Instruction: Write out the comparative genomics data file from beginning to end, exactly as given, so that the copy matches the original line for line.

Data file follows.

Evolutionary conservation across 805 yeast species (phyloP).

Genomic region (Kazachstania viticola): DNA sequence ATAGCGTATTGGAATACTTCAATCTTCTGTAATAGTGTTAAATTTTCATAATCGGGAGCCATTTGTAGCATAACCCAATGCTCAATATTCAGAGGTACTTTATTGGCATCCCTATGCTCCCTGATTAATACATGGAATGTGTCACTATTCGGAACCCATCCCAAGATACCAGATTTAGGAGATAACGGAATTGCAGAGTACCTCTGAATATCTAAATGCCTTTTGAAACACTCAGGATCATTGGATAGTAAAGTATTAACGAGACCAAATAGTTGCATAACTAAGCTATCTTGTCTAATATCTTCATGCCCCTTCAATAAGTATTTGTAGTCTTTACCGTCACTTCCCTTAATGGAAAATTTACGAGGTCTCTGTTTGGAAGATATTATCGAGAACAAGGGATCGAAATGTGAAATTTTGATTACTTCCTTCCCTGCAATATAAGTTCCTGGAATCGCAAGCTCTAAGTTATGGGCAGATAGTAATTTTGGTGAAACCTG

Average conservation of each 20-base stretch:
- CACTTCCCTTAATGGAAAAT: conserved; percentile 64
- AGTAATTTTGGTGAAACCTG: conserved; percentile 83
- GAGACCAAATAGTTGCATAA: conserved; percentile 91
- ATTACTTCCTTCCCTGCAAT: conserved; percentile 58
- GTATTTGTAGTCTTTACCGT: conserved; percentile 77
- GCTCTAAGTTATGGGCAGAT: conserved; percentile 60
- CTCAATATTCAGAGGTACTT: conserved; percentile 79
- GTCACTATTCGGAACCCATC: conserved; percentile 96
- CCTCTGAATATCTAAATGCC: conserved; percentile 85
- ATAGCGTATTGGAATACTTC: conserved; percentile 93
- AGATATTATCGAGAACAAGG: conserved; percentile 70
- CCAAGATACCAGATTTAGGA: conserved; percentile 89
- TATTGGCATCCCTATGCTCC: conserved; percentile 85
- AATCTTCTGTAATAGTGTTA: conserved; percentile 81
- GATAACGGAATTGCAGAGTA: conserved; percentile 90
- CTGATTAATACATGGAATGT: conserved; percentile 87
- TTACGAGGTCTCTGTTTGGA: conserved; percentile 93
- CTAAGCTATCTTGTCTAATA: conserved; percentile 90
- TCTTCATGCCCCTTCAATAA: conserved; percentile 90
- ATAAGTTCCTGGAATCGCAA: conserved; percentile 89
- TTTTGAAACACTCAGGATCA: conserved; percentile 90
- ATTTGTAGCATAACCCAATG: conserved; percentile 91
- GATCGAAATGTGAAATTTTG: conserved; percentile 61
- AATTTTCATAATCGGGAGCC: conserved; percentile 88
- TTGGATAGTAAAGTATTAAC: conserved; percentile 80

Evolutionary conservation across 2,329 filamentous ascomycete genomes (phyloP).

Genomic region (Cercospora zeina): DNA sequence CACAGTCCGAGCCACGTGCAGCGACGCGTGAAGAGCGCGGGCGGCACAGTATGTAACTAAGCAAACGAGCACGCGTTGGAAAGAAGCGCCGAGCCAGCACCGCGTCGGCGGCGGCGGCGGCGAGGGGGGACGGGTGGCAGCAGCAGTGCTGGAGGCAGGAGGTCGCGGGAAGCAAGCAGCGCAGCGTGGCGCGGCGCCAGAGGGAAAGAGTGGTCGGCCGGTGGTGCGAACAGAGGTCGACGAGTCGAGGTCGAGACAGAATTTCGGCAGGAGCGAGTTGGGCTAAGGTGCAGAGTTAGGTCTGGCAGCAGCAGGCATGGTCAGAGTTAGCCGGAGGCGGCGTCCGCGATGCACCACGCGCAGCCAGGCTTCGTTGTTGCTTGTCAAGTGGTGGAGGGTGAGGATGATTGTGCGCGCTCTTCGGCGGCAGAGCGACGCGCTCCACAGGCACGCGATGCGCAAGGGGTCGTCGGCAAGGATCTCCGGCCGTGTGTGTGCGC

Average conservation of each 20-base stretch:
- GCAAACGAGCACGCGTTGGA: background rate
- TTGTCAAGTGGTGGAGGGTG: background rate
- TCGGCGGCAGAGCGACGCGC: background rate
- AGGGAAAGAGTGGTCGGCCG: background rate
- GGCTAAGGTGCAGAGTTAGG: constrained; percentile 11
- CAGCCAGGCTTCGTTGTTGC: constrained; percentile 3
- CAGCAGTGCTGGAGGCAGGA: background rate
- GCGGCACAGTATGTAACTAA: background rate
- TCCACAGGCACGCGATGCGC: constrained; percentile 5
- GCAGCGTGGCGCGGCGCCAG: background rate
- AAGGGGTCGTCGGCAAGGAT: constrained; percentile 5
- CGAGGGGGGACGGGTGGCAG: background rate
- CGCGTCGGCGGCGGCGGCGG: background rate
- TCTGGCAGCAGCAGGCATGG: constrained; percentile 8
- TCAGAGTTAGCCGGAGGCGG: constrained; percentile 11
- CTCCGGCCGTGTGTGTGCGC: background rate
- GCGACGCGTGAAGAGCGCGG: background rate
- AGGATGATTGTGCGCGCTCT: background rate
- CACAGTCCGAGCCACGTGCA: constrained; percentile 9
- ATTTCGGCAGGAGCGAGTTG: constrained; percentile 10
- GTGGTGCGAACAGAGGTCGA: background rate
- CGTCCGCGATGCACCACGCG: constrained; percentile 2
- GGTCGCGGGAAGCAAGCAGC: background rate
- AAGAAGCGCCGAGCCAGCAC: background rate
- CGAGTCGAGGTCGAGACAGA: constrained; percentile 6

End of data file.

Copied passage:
Evolutionary conservation across 805 yeast species (phyloP).

Genomic region (Kazachstania viticola): DNA sequence ATAGCGTATTGGAATACTTCAATCTTCTGTAATAGTGTTAAATTTTCATAATCGGGAGCCATTTGTAGCATAACCCAATGCTCAATATTCAGAGGTACTTTATTGGCATCCCTATGCTCCCTGATTAATACATGGAATGTGTCACTATTCGGAACCCATCCCAAGATACCAGATTTAGGAGATAACGGAATTGCAGAGTACCTCTGAATATCTAAATGCCTTTTGAAACACTCAGGATCATTGGATAGTAAAGTATTAACGAGACCAAATAGTTGCATAACTAAGCTATCTTGTCTAATATCTTCATGCCCCTTCAATAAGTATTTGTAGTCTTTACCGTCACTTCCCTTAATGGAAAATTTACGAGGTCTCTGTTTGGAAGATATTATCGAGAACAAGGGATCGAAATGTGAAATTTTGATTACTTCCTTCCCTGCAATATAAGTTCCTGGAATCGCAAGCTCTAAGTTATGGGCAGATAGTAATTTTGGTGAAACCTG

Average conservation of each 20-base stretch:
- CACTTCCCTTAATGGAAAAT: conserved; percentile 64
- AGTAATTTTGGTGAAACCTG: conserved; percentile 83
- GAGACCAAATAGTTGCATAA: conserved; percentile 91
- ATTACTTCCTTCCCTGCAAT: conserved; percentile 58
- GTATTTGTAGTCTTTACCGT: conserved; percentile 77
- GCTCTAAGTTATGGGCAGAT: conserved; percentile 60
- CTCAATATTCAGAGGTACTT: conserved; percentile 79
- GTCACTATTCGGAACCCATC: conserved; percentile 96
- CCTCTGAATATCTAAATGCC: conserved; percentile 85
- ATAGCGTATTGGAATACTTC: conserved; percentile 93
- AGATATTATCGAGAACAAGG: conserved; percentile 70
- CCAAGATACCAGATTTAGGA: conserved; percentile 89
- TATTGGCATCCCTATGCTCC: conserved; percentile 85
- AATCTTCTGTAATAGTGTTA: conserved; percentile 81
- GATAACGGAATTGCAGAGTA: conserved; percentile 90
- CTGATTAATACATGGAATGT: conserved; percentile 87
- TTACGAGGTCTCTGTTTGGA: conserved; percentile 93
- CTAAGCTATCTTGTCTAATA: conserved; percentile 90
- TCTTCATGCCCCTTCAATAA: conserved; percentile 90
- ATAAGTTCCTGGAATCGCAA: conserved; percentile 89
- TTTTGAAACACTCAGGATCA: conserved; percentile 90
- ATTTGTAGCATAACCCAATG: conserved; percentile 91
- GATCGAAATGTGAAATTTTG: conserved; percentile 61
- AATTTTCATAATCGGGAGCC: conserved; percentile 88
- TTGGATAGTAAAGTATTAAC: conserved; percentile 80

Evolutionary conservation across 2,329 filamentous ascomycete genomes (phyloP).

Genomic region (Cercospora zeina): DNA sequence CACAGTCCGAGCCACGTGCAGCGACGCGTGAAGAGCGCGGGCGGCACAGTATGTAACTAAGCAAACGAGCACGCGTTGGAAAGAAGCGCCGAGCCAGCACCGCGTCGGCGGCGGCGGCGGCGAGGGGGGACGGGTGGCAGCAGCAGTGCTGGAGGCAGGAGGTCGCGGGAAGCAAGCAGCGCAGCGTGGCGCGGCGCCAGAGGGAAAGAGTGGTCGGCCGGTGGTGCGAACAGAGGTCGACGAGTCGAGGTCGAGACAGAATTTCGGCAGGAGCGAGTTGGGCTAAGGTGCAGAGTTAGGTCTGGCAGCAGCAGGCATGGTCAGAGTTAGCCGGAGGCGGCGTCCGCGATGCACCACGCGCAGCCAGGCTTCGTTGTTGCTTGTCAAGTGGTGGAGGGTGAGGATGATTGTGCGCGCTCTTCGGCGGCAGAGCGACGCGCTCCACAGGCACGCGATGCGCAAGGGGTCGTCGGCAAGGATCTCCGGCCGTGTGTGTGCGC

Average conservation of each 20-base stretch:
- GCAAACGAGCACGCGTTGGA: background rate
- TTGTCAAGTGGTGGAGGGTG: background rate
- TCGGCGGCAGAGCGACGCGC: background rate
- AGGGAAAGAGTGGTCGGCCG: background rate
- GGCTAAGGTGCAGAGTTAGG: constrained; percentile 11
- CAGCCAGGCTTCGTTGTTGC: constrained; percentile 3
- CAGCAGTGCTGGAGGCAGGA: background rate
- GCGGCACAGTATGTAACTAA: background rate
- TCCACAGGCACGCGATGCGC: constrained; percentile 5
- GCAGCGTGGCGCGGCGCCAG: background rate
- AAGGGGTCGTCGGCAAGGAT: constrained; percentile 5
- CGAGGGGGGACGGGTGGCAG: background rate
- CGCGTCGGCGGCGGCGGCGG: background rate
- TCTGGCAGCAGCAGGCATGG: constrained; percentile 8
- TCAGAGTTAGCCGGAGGCGG: constrained; percentile 11
- CTCCGGCCGTGTGTGTGCGC: background rate
- GCGACGCGTGAAGAGCGCGG: background rate
- AGGATGATTGTGCGCGCTCT: background rate
- CACAGTCCGAGCCACGTGCA: constrained; percentile 9
- ATTTCGGCAGGAGCGAGTTG: constrained; percentile 10
- GTGGTGCGAACAGAGGTCGA: background rate
- CGTCCGCGATGCACCACGCG: constrained; percentile 2
- GGTCGCGGGAAGCAAGCAGC: background rate
- AAGAAGCGCCGAGCCAGCAC: background rate
- CGAGTCGAGGTCGAGACAGA: constrained; percentile 6